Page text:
His answer about potentially buying the Los Angeles Clippers (and apparently not moving them to Seattle) is interesting too.

Chris Kohler on the news that Microsoft will soon begin selling a $399 version of the Xbox One without the Kinect:

Price is the problem, as others have learned recently. Getting Xbox One’s price in line with PlayStation 4′s was paramount, and matching Sony in terms of online video streaming features was as well since that is also an extra cost associated with Xbox ownership. Microsoft having to suck it up again and roll back a feature to get the price down illustrates that this was really its only feasible move. (Getting rid of an unpopular peripheral has got to hurt a lot less than Sony having to ditch backward compatibility to get PlayStation 3′s price to a palatable level.)

I’m not sold that price is the only problem here. As I’ve said from the outset, this latest generation of consoles sound like mediocre upgrades at best. They’re not Wii U-level disasters, but they’re just too “meh" to compete in a world that is increasingly mobile.

Further, I think Microsoft just created a quagmire for developers who were told time and time again that all Xbox One’s would ship with the Kinect. With the change, who in their right mind would create a game that takes full advantage of the device? And that, in turn, will ensure the device itself is not a success.

Dawn Chmielewski:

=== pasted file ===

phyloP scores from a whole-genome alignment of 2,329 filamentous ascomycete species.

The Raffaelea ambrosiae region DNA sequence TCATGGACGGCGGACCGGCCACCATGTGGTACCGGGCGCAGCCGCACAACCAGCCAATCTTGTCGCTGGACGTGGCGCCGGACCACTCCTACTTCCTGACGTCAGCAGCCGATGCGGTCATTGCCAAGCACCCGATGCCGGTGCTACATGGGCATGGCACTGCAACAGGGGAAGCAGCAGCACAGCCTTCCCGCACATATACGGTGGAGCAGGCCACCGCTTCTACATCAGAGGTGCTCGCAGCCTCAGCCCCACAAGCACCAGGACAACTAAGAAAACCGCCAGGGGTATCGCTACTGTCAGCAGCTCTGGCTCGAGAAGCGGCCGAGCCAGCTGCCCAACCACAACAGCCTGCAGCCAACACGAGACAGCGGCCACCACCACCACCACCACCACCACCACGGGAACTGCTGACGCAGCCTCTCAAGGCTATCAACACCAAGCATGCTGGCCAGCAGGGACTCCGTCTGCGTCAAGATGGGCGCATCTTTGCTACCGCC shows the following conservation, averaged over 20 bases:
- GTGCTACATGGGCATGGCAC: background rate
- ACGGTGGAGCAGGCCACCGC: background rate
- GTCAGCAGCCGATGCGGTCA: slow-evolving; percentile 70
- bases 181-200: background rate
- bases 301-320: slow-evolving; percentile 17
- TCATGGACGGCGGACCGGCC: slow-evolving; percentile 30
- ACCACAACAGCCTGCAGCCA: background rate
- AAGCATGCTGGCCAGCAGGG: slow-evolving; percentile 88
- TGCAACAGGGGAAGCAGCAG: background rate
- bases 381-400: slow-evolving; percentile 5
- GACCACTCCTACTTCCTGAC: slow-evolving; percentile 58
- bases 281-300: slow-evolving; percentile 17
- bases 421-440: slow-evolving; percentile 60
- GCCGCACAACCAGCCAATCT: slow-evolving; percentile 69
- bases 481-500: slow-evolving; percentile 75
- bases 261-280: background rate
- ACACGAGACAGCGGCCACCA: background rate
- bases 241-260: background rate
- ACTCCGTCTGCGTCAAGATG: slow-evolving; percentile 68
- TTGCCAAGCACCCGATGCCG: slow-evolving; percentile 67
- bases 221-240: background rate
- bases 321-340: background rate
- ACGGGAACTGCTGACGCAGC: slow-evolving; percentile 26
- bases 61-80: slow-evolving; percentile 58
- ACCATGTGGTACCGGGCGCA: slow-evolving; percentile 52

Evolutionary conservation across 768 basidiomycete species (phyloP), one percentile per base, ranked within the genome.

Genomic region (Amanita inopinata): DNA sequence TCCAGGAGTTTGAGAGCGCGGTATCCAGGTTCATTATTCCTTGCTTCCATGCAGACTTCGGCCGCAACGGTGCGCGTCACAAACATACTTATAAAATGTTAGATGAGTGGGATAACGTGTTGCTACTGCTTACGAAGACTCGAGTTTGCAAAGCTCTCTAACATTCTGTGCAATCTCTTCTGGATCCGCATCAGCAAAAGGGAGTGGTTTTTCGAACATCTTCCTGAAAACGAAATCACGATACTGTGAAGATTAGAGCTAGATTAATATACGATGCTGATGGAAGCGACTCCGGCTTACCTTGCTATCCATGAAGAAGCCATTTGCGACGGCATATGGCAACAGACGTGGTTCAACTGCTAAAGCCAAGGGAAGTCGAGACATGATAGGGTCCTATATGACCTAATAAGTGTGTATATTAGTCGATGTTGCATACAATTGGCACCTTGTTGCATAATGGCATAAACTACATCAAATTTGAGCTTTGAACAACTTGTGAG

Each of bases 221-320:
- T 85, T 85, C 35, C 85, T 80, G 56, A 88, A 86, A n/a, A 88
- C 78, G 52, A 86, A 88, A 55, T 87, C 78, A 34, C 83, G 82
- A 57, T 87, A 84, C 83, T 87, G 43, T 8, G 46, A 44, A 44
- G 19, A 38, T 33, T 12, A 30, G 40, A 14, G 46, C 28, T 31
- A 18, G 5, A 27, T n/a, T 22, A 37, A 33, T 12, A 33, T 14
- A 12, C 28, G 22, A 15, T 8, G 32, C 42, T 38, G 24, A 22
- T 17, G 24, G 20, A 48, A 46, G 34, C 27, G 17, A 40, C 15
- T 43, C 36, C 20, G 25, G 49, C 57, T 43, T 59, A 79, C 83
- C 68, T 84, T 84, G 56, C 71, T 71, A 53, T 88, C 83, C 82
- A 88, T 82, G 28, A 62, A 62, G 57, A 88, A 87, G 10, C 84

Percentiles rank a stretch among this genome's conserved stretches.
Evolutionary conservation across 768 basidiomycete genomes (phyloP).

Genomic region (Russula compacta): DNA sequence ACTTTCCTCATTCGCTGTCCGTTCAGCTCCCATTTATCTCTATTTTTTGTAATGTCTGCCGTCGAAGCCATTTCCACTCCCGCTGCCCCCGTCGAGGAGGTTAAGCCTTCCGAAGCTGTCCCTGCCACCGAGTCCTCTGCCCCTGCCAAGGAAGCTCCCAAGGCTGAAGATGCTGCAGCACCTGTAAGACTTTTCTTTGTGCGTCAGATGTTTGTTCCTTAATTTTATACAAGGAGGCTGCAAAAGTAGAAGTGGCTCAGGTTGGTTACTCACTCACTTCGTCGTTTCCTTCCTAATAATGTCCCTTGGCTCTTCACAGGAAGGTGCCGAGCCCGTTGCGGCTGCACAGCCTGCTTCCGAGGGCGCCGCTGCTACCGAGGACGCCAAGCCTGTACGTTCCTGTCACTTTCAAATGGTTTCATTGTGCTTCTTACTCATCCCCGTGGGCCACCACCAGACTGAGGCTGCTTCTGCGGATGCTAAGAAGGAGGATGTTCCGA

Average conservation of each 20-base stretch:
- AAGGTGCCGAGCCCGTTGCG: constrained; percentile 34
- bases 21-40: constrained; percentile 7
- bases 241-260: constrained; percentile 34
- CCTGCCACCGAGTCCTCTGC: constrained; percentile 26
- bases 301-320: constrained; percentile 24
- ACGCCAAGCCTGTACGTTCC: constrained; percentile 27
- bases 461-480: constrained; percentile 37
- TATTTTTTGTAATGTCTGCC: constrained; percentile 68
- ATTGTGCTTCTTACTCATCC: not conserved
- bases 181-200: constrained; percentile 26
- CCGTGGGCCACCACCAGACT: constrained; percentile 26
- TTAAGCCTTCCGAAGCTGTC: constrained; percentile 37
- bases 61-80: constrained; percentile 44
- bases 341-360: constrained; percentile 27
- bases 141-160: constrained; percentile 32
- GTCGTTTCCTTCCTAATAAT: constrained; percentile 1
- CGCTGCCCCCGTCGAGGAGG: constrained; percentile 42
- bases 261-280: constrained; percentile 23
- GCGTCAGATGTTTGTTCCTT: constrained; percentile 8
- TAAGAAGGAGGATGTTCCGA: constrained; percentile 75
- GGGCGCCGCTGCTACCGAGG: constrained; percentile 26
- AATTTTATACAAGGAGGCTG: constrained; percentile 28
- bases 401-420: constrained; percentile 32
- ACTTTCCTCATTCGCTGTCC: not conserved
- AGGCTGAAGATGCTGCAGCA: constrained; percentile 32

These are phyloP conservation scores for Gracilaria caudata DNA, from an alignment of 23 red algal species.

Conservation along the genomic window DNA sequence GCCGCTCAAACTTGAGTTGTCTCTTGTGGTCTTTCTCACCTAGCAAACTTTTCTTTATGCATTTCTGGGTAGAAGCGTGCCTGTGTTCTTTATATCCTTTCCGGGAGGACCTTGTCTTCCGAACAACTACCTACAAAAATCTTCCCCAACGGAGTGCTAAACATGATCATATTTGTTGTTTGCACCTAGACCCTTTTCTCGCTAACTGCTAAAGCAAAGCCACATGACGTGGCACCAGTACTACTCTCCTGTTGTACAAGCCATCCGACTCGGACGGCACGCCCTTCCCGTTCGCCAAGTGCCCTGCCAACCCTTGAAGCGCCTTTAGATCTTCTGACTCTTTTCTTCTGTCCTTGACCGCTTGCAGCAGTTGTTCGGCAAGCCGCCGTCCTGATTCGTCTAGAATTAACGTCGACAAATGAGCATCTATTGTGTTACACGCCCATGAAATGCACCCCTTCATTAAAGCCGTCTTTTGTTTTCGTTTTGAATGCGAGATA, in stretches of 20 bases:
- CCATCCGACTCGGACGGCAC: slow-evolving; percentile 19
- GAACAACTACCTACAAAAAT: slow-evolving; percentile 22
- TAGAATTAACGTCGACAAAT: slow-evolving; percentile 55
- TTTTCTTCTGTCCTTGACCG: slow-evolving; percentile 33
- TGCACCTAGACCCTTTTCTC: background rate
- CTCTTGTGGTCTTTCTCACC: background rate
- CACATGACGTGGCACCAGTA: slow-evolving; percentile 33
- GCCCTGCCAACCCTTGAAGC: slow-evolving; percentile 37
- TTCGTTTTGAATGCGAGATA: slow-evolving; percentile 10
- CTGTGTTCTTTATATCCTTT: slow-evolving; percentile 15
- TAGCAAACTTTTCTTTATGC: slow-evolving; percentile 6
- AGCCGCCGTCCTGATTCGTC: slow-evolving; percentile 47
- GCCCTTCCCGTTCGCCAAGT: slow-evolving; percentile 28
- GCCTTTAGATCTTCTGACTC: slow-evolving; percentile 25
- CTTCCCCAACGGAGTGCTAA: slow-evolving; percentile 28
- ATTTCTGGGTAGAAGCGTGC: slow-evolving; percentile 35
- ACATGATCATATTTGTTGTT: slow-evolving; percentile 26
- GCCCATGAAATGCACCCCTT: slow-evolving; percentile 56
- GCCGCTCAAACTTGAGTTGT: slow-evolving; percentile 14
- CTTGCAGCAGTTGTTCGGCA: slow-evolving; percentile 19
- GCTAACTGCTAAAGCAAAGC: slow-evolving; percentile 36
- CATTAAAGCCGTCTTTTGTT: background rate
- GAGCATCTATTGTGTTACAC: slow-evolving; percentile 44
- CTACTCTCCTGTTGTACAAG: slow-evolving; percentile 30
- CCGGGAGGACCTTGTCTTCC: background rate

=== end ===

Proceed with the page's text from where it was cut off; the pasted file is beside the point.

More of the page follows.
Interviews with several entertainment industry executives who have attempted to do business with Xbox Entertainment Studios describe an operation with big ambitions to dominate the living room, but one that has gotten off to a rough start.

Sources paint a picture of a disorganized studio that struggles to close deals and lacks a fully fleshed-out business model. This inability to execute has turned off potential studio partners, they say, complicating the process of securing premium content.

Welcome to the land war in Asia, Microsoft.

Tom Warren:

Nokia sold nearly 251 million handsets last year, a mixture of feature phones and smartphones. While the Lumia lineup of Windows Phones only accounted for 30 million of that 251 million, Microsoft now has to plan and manage how it handles the millions of other devices that Nokia produces that do not run Windows Phone. That’s a mixture of Asha handsets, feature phones, and Nokia’s new Android-based X range. It’s a big worldwide business that places Nokia in second place behind Samsung in the top mobile phone manufacturers. Microsoft is now the world’s second largest phone manufacturer by sales.

Not sure which is crazier: that Microsoft is now the number two phone manufacturer in the world — or that only 30 million of the 251 million phones Nokia sold were Lumias?